Americans used to burn Vietnamese shirts; now they buy them. They also buy shoes, wooden furniture, nuts and leather goods. Vietnam isn’t only a seller’s market; it also imports merchandise from the United States, everything from machinery to cotton and cars. Who knows? Perhaps some of those cars are built by some of the one million Vietnamese-Americans living in the U.S.
It’s hardly the same relationship that existed when Marc Leepson returned home to New Jersey after a year-long tour in Vietnam in December 1968. “For so long Vietnam was a war,” the U.S. veteran says. Today, in some ways, “it’s like any other country,” he says. “But of course, it isn’t.”
Nearly 40 years after a war that lasted decades and took more than three million lives, the once bitter enemies are now financial buddies. Two-way trade hit US$21.5 billion last year—more than 10 times what it was a decade ago. And trade continues to thrive this year, despite growing concern over Vietnam’s human rights abuses. Indeed, the U.S. has become the largest importer of Vietnamese goods.
Almost every other month it seems the two countries are signing one agreement or another, or partnering in a new venture. Vietnam is currently at the negotiating table of the Trans-Pacific Partnership, meant to foster the freer flow of goods and services across the Pacific Ocean.
More directly, the U.S. helped the Vietnamese government draft a law that kick-started Vietnam’s nuclear sector; the country wants to build 10 nuclear plants in the next two decades to meet growing energy demands. For many, the war’s ugly shadow has receded. “Most of the Vietnamese population is too young to remember the war,” says Joshua Kurlantzick, an expert on Southeast Asia at the Council on Foreign Relations. “The whole society and economy has sort of moved on.”
After the U.S. withdrawal in 1973, North Vietnam swallowed the south. For more than 15 years, there was virtual silence between the U.S. and the Communist country. That changed in 1994, when Bill Clinton took baby steps toward normalizing relations, lifting the trade embargo on Vietnam—a risky move politically. The then-U.S. president pressed forward, despite the political fallout, and in 2000 signed a bilateral trade agreement with Hanoi. “We were punishing Vietnam for what?” says Leepson. “Because we didn’t come out on the winning side of that war?”
By then, rapid economic growth was already under way, transforming a country once barely able to feed itself. In some ways, Vietnam followed China’s path to modernization by liberalizing the domestic market and encouraging foreign investment.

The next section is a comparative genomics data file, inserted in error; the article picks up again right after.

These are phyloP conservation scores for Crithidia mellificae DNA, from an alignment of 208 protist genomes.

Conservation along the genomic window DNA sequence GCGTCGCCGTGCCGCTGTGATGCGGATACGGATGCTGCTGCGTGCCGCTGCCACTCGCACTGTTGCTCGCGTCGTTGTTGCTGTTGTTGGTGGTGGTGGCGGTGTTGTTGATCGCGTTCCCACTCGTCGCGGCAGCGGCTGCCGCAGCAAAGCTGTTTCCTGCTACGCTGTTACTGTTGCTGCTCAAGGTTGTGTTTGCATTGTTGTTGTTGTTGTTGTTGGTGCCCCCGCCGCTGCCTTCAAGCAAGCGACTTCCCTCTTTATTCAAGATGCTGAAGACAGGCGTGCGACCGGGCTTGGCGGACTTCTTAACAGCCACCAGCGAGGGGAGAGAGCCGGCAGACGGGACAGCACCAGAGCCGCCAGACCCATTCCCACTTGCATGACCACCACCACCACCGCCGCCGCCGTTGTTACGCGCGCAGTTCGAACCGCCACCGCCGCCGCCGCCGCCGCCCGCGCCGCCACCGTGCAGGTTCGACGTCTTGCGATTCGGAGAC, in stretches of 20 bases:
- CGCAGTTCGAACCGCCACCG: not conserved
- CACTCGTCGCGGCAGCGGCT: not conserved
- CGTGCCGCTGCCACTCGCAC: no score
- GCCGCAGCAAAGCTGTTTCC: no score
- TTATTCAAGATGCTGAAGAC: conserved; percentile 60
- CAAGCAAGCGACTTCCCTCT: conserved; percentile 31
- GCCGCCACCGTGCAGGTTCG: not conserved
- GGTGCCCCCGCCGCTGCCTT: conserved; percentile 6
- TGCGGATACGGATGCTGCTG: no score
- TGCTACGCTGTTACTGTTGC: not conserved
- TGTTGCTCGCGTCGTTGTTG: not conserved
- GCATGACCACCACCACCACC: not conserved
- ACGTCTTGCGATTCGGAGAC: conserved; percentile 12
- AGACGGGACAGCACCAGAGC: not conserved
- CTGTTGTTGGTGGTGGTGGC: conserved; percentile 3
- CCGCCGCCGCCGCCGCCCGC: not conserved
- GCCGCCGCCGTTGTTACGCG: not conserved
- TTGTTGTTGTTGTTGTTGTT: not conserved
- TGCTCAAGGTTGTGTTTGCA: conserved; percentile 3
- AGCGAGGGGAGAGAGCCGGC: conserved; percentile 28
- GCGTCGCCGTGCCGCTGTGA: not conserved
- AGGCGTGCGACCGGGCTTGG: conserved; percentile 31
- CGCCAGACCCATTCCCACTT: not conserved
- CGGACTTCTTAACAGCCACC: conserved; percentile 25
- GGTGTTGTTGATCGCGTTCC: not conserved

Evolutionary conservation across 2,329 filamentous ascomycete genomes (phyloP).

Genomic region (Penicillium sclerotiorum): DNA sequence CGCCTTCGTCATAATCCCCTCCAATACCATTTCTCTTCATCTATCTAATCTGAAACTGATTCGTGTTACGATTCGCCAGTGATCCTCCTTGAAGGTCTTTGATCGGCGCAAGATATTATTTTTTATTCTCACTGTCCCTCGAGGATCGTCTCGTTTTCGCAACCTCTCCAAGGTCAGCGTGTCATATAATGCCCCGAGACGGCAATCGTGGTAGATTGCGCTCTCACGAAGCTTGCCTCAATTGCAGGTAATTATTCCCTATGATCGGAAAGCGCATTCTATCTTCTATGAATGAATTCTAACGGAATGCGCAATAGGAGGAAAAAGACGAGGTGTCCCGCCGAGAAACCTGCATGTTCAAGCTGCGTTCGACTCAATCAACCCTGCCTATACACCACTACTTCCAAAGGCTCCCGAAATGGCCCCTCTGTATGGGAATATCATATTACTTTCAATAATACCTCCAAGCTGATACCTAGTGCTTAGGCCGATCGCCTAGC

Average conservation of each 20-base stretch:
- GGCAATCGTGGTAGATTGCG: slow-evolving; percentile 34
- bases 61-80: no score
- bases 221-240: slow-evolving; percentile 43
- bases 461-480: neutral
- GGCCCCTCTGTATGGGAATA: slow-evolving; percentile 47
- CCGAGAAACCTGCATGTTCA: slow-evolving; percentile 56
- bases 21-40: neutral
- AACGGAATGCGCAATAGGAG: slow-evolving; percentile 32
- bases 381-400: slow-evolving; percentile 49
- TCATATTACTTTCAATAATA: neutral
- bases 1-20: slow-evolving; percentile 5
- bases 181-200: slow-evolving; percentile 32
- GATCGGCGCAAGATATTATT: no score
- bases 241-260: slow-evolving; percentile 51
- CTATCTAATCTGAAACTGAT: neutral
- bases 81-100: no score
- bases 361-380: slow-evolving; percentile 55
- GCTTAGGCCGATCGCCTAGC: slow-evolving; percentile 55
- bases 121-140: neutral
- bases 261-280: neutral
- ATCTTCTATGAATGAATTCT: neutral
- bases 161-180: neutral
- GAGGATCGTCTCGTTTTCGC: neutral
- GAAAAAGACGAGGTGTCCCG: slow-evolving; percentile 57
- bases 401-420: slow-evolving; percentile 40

While economic reforms helped bring the nation out of isolation—it is now a full member of the World Trade Organization—recent years have been difficult. Vietnam has struggled with a currency crisis and soaring inflation. With a population exceeding 90 million, the country could become a middle power in Southeast Asia, exercising some degree of influence in the region. But to do so, Vietnam will need access to the U.S. market. Warming relations with Washington also help counterbalance its dependence on China, Vietnam’s largest trading partner.
For now, Vietnam is walking a tightrope between the U.S. and China, its top two trading partners. Though the Vietnamese public has favourable views of Americans, some worry Washington is trying to end the country’s one-party rule. And the market reforms the U.S. is pushing are slowly undermining socialist principles. Closer to home, Beijing and Hanoi have competing claims over the South China Sea and crucial shipping routes between the Pacific and Indian oceans. China currently claims almost all of the sea, believed to be rich in oil and gas deposits. Tensions deepened last week when China took military control of the Paracel and Spratly islands, which Vietnam claims as its own.
To counter Chinese muscle in the water, Vietnam is encouraging an American presence. The U.S. was the first country to open commercial repair facilities in Cam Ranh Bay when Vietnam opened it to foreign navies in 2009. And U.S. Secretary of Defense Leon Panetta recently visited the former U.S. base, where he focused on bringing American Navy ships to the bay. If he succeeds, Leepson suggests, the irony would be rich: one of the main reasons the U.S. got dragged into war with Vietnam in the first place was to keep the Soviets from getting Cam Ranh Bay as a military base. For now, Vietnam is only welcoming logistics ships. The countries are still cautiously tiptoeing toward a military-to-military relationship. Slowly but surely, things are changing.